Mexico Becomes Second Fattest Nation in the World


OK, I almost had a chimichanga when I read that headline. (Whatever that means. I’ve never tasted one and ew, not planning on it.)

WHAT UP, MEXICO??? According to a news report, fast food and soft drinks are to blame. Good grief. This is the Mexico of the delicious fresh fruit, of the savory tacos (small tacos, not those monster things they call tacos at Taco Bell), of the tantalizing fish dishes. None of it lo-cal, but certainly not empty of any worthwhile nutrition. And now that I mention Taco Bell: Coleman, you heralded the arrival of that monstrosity in Mexico, didn’t you? PURE HERESY!! I nearly had a vaca when I read that one.

Man, I’m totally disappointed. There are scads, scores and tons of wonderful corner stands and little and big restaurants that serve fabulous food and delicious FRESH snacks, why oh why have they gone the way of the Sabritas and the Coca???

It is indeed a sad day. Even sadder to think Mexico might eventually surpass the US as the most grande nation in the world—for all the wrong reasons.

Shame on us here for setting such a bad example, and shame on them for taking us up on some of our worst habits. In my honest opinion, it’s just a shame all the way around.,2933,341250,00.html

5 thoughts on “Mexico Becomes Second Fattest Nation in the World”

  1. My best friend in Mexico is a rural doctor. He says diabetes is growing every year in his village. The biggest problem here in the country is SUGAR laden POP. I see the workers going to work in the morning with a 2 liter bottle and it is nearly gone when they return. That bottle holds nearly a handful of sugar, and they seem to drink it instead of water.

    My nephew in DF says Mexico has the highest per capita consumption of sugar in the world. I asked him, shocked, “Even more than the US???” He said, yes, even more than the US.

    That does not mean they aren’t also eating pizzas and hamburgers, of course, which does not help.

    I do not recommend the Atkins Diet for two reasons. Different bodies react differently. And, the diet is complicated. Failure to follow instructions can harm you. (e.g. — impaction, that which killed Elvis, if you don’t take fiber supplements. And, osteoporosis if you don’t get enough calcium.)

    I am hypoglycemic (post-prandial, early). And, for me the Atkins diet not only helped me lose 30 pounds, but also cleaned up my cardiovascular system. My bp runs around 105/64 now. And, everyone tells me I look years younger. I have very strong discipline, and also can eat the same thing day after day without complaint if I am someplace with little variety of food, such as this village.

    However, Atkins’ technical information is priceless. He points out that the insulin produced by the large amounts of glucose coming from a high carb diet, among other unpleasant things, also MAKES YOU HUNGRY.

    So, the pop drinkers, with all their sugar, also tend to have very high appetites, and thus eat a lot of other food, which is also mostly carb based.

    This tends to make for fat people.

    When I first came to visit this village in 1983, the women were slim. Now they range, with a very few exceptions, from chubby to morbidly obese.

    Even the workers, men who do manual labor all day, sometimes have a bit of fat.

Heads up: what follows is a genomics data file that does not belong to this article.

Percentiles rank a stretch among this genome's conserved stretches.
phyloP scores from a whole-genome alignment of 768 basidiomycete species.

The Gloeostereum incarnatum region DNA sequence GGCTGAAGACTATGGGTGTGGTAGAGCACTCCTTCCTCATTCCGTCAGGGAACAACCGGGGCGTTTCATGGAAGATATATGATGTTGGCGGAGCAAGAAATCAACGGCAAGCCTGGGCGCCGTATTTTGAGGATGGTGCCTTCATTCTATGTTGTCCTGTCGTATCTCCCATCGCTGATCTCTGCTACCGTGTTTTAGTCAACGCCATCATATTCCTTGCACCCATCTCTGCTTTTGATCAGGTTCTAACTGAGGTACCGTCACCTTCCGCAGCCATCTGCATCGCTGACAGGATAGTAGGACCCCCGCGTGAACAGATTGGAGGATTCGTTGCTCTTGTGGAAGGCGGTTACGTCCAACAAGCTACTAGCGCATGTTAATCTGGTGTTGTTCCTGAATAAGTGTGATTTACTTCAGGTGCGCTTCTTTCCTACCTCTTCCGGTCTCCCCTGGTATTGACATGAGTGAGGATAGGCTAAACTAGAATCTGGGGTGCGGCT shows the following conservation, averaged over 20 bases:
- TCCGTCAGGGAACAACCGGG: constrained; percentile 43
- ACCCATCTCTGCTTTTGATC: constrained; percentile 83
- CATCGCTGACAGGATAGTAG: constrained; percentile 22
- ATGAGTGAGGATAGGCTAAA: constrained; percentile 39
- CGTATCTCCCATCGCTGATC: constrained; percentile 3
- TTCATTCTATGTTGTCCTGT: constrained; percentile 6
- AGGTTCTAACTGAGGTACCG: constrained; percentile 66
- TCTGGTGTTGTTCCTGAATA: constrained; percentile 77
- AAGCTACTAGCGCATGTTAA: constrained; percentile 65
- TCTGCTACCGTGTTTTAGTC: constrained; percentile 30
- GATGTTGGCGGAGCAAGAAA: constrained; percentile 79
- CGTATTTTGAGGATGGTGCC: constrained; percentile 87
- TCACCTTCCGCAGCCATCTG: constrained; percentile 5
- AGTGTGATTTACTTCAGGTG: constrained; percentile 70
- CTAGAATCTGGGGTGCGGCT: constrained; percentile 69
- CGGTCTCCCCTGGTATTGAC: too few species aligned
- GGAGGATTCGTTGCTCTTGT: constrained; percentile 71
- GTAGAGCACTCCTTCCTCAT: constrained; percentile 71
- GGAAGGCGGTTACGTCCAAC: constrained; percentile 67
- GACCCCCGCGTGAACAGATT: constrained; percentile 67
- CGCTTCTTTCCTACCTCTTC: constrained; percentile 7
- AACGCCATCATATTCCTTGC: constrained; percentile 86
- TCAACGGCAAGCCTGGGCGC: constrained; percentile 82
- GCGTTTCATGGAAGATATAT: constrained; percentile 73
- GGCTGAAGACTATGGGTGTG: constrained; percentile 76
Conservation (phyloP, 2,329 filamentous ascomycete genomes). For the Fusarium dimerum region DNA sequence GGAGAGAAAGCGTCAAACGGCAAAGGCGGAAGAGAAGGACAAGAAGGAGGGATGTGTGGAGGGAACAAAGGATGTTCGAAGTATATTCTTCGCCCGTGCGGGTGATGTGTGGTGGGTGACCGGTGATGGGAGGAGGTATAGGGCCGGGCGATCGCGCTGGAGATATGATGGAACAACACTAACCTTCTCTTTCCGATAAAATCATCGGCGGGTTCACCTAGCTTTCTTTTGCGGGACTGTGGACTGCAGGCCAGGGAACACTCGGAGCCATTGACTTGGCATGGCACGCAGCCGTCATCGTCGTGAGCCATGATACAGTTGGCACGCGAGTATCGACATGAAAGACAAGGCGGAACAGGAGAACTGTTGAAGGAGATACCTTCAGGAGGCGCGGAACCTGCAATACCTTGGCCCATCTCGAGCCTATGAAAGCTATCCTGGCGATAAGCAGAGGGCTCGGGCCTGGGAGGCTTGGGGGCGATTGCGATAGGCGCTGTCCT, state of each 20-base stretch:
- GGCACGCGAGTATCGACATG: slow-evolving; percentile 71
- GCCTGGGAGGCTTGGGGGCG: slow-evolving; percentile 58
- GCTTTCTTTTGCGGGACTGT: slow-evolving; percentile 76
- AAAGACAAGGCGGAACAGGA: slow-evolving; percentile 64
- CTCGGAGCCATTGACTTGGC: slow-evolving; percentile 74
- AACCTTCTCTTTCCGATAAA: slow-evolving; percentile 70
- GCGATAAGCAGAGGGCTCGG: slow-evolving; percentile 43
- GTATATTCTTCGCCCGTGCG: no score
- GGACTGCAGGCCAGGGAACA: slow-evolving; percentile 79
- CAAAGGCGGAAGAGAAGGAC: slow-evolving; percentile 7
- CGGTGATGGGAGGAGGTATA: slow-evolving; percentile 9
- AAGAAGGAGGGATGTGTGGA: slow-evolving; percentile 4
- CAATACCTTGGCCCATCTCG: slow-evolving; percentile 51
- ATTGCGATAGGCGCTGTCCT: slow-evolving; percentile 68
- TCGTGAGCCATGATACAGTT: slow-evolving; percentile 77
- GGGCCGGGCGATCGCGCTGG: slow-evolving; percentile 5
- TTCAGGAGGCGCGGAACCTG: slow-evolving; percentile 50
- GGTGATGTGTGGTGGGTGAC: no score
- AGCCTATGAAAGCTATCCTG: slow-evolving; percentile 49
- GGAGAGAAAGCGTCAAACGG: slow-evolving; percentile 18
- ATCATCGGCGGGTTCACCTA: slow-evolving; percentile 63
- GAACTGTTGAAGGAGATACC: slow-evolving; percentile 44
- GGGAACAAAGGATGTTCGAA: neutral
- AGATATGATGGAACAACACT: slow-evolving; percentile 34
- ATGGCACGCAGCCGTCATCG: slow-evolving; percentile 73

My wife, a native of this village, is 4′ 11″. As a young woman, she weighted 98 pounds. She got as high as 122 in the US. Since I got on Atkins, she became motivated and early this week before we left the States, she weighed 102. IMO, she looks pretty good for a 65 year old woman.

  2. So you’re seeing it firsthand. Both of my cousins’ husbands work for Coca Cola—their houses are always stocked, but I guess since they have so much access to the stuff they don’t drink too much of it. But yes, soft drinks are ubiquitous. Me, I’d rather indulge if I can in horchata or agua de jamaica, though the former I’m sure isn’t exactly “light”.

    So Atkins worked for ya, huh… I’m not way overweight, but I could stand to lose a few pounds. Can you send me the recipe for “discipline”, please?

  3. Some traditional Mexican dishes may be laden with lard, that’s true, but there’s never been any lack of fresh vegetables, meats, fish and tasty lighter fare, should you be a determined South Beacher or Atkinsinite. All you have to do is ask and you will find something healthy and delicious at most restaurants. Trust me, my family lives there, they eat out quite a bit and none of them are fat. Nor do they live in Polanco or Lomas. They’re just normal folk.

    That aside, why is it that the obesity problem wasn’t a problem until recent years? I definitely put the blame on comida chatarra—with help from the ubiquitous video games and excess TV watching, of course. Truth is, Coke and chips and other junk are affordable enough—every albañil downs a soda at lunch, kids coming out of public schools flock to the corner stores for Cokes and Sabritas and the massive amounts of soda cans and bags on every trash pile attest to their popularity. Previous generations flocked to the stands for aguas frescas (however much sugar they may have) and, gasp! fresh mangoes with chile or watermelon spears, etc. Why weren’t they all obese? It’s an alarming trend worldwide, and unfortunately you can usually trace it to the Westernization of whatever country where we’ve gone and planted the Golden Arches and the bright red cans.

  4. I can beleive this. I met my wife in Mexico and she was slim at the time, though did not exercise and ate quite a bit, snacks and desserts all the time, she still managed to keep a gorgeous figure. All that changed when we got married and moved to the US. Her healthy appetite combined with fast food and big portions caused her to gain weight quickly and stedily. She now weighs nearly 300 pounds.

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